In the story I sometimes imagine for South Padre, all the hotels and tourist joints melt away into some future haze, and the entire island goes back to being a spit of sand. But that’s not the way it is now, and that’s not why I came here.
I saw a T-shirt at the SPI Birding and Nature Center that summed up my goals for this trip: Eat. Sleep. Bird.
The birding part is easy, since all I have to do is leave the hotel and cross the street or walk down a boardwalk.
The eating part is a little more of a challenge, since the area is not known for innovation in food. Reviewers on the Internet wonder if everything here really has to be fried, but if it’s not a requirement, you wouldn’t know it from the menus I’ve seen.
So far, though, every restaurant (visited only once, mind you) has had at least one bright spot.
The briscuit was silky on the tongue but not particularly flavorful; it didn’t have much of a smoke ring, so maybe it was oven-roasted. The crunchy bits of celery in the otherwise dense scoop of potato salad provided textural relief from all the softness. The coleslaw—minced cabbage and carrots and other vegetables bathing in a sweet liquid—was rather appealing, almost a dessert.
At Yummies Bistro on South Padre, it was the sipping chocolate mixed with espresso. (And the great-tailed grackle doing its Star Trek red alert call; it wanted us to run for the shuttles so it could steal the sugar packets.) Belvedere Chocolate in Boulder makes a similar drink, called hot chocolate soup. This was better and came in three flavors: plain chocolate, Mexican (with chilis), and mocha (what I had).
Granted, it’s difficult to make eggs and bacon into anything special. When I order such a basic breakfast, all I ask is that the scrambled eggs be scrambled instead of slabbed, and that the bacon be crunchy AND fatty. Yummies delivered. Todd’s shrimp salad with dried cherries, grape tomatoes, blue cheese, and toasted pita triangles was refreshing, and the protein and cheese added flavor without overwhelming the lettuce. (It was also the first of Todd’s three meals in a row with shrimp.)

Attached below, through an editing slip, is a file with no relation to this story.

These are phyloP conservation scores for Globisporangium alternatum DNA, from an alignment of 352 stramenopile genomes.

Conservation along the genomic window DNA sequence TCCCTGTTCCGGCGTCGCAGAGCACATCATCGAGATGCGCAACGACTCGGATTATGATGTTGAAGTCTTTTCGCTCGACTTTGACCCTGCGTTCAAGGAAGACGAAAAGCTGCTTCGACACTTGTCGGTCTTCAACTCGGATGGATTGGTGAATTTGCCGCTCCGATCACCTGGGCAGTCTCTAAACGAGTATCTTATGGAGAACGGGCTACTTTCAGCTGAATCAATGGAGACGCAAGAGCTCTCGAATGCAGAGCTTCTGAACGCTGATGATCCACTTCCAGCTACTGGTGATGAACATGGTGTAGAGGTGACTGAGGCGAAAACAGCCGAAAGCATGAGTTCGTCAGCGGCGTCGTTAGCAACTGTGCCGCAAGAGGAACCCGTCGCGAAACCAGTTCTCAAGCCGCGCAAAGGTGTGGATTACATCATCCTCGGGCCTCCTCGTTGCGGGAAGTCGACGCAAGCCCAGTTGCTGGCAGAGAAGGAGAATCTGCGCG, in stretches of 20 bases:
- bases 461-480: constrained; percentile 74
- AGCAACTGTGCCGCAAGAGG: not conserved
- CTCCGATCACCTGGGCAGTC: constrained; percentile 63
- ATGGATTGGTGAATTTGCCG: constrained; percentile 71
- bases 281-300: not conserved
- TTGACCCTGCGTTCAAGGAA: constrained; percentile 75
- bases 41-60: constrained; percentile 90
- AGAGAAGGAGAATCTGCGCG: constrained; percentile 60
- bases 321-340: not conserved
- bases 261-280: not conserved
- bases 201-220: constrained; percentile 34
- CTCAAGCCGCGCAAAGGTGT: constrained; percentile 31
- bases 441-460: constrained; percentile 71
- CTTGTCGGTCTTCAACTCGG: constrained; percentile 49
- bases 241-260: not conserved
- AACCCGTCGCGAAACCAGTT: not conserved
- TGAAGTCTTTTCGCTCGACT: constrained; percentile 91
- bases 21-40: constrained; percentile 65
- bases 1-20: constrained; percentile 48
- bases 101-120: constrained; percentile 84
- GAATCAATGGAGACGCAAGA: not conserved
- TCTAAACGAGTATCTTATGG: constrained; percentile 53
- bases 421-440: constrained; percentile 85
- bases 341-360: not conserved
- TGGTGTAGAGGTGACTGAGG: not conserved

Daddy’s Seafood and Cajun Kitchen impressed me the least. I think it may have been our waiter’s first week, or maybe nobody goes to restaurants on South Padre and orders a Tanqueray and tonic or asks what kind of tuna they’re serving tonight. He was nice enough to ask the cook, who responded, “Red tuna” (maguro?), but the fish I got was not dense enough to be a tuna steak. There is a kind of tuna I’ve had only at Ooka in Broomfield, which the menu there listed as “white tuna,” but the thinness of the filet and its moist texture suggested tilapia or catfish.
In any case, the almond crust made the meal. It was light and crunchy and added just a bit of depth to the flavor of the fish. In hindsight, I wish I’d ordered the cheese sauce on the side, because a little went a long way, and I truly preferred the fish without it (and without the potatoes that come with it). Todd’s shrimp kebabs were OK. One thing I will say about South Padre restaurants: They know how to cook fish properly.
Todd had a good laugh when I wondered if this T-shirt slogan—“Big people are harder to kidnap”—could refer to drug crime in Mexico. He laughed harder when I asked the waiter if it meant anything specific and received a bemused nonresponse. “Suck Head, Eat Tail” I could figure out all by myself. At the end of the meal, the waiter got his revenge by asking us if we wanted waters to go. So we went.
(I should have known. Ruth Tobias warned that snarky T-shirt slogans might be a bad sign.)
The next day we ended up at South Padre Brewing Company for lunch. Luckily, it was easy to find by sight, because neither Google Maps nor the car’s GPS knew its exact location; the car thought the restaurant was two blocks south of where it actually was (and we had the same experience driving to Pier 19 later that night).
This place had almost all its cylinders firing. Of the five beers in the sampler, three were really good: Padre Island Pale Ale (second from left), Tidal Wave Wheat (with the lemon), and Speckled Trout Stout (front). The amber (far left), normally my favorite, tasted thin, and the blonde (second from right), although nice enough, was a get-drunk-quick light beer. I was surprised by the fleeting sweetness of the pale ale; according to a home-brewing friend of Todd’s, some yeasts can impart a smell of banana peel. But the stout went best with my pesto chicken salad sandwich-wagon with its four wheels of tomato and cucumber. It was damn good: the bread was crisp, the chicken salad had about 1,000 calories of mayo, and the pebbly dressing was sour enough to offset all that creaminess.
You’ll have to excuse me for wondering where the pesto was. I assumed it must be somewhere in the dressing, but no, the waitress said, it was in the chicken salad. Maybe it was those tiny green specks? It doesn’t matter, though: the dressing they did serve, full of garlic and oregano, was delicious; I liked it better than the pesto vinaigrette she brought me later, made with enough Thai basil to taste of anise.
Note the coleslaw here, much chunkier and less sweet than its Longhorn counterpart.
Todd ordered the shrimp wrap (shrimp meal number three), and although he complained it needed more flavor, he liked it and the hot salsa well enough to order some homemade chips and salsa to go.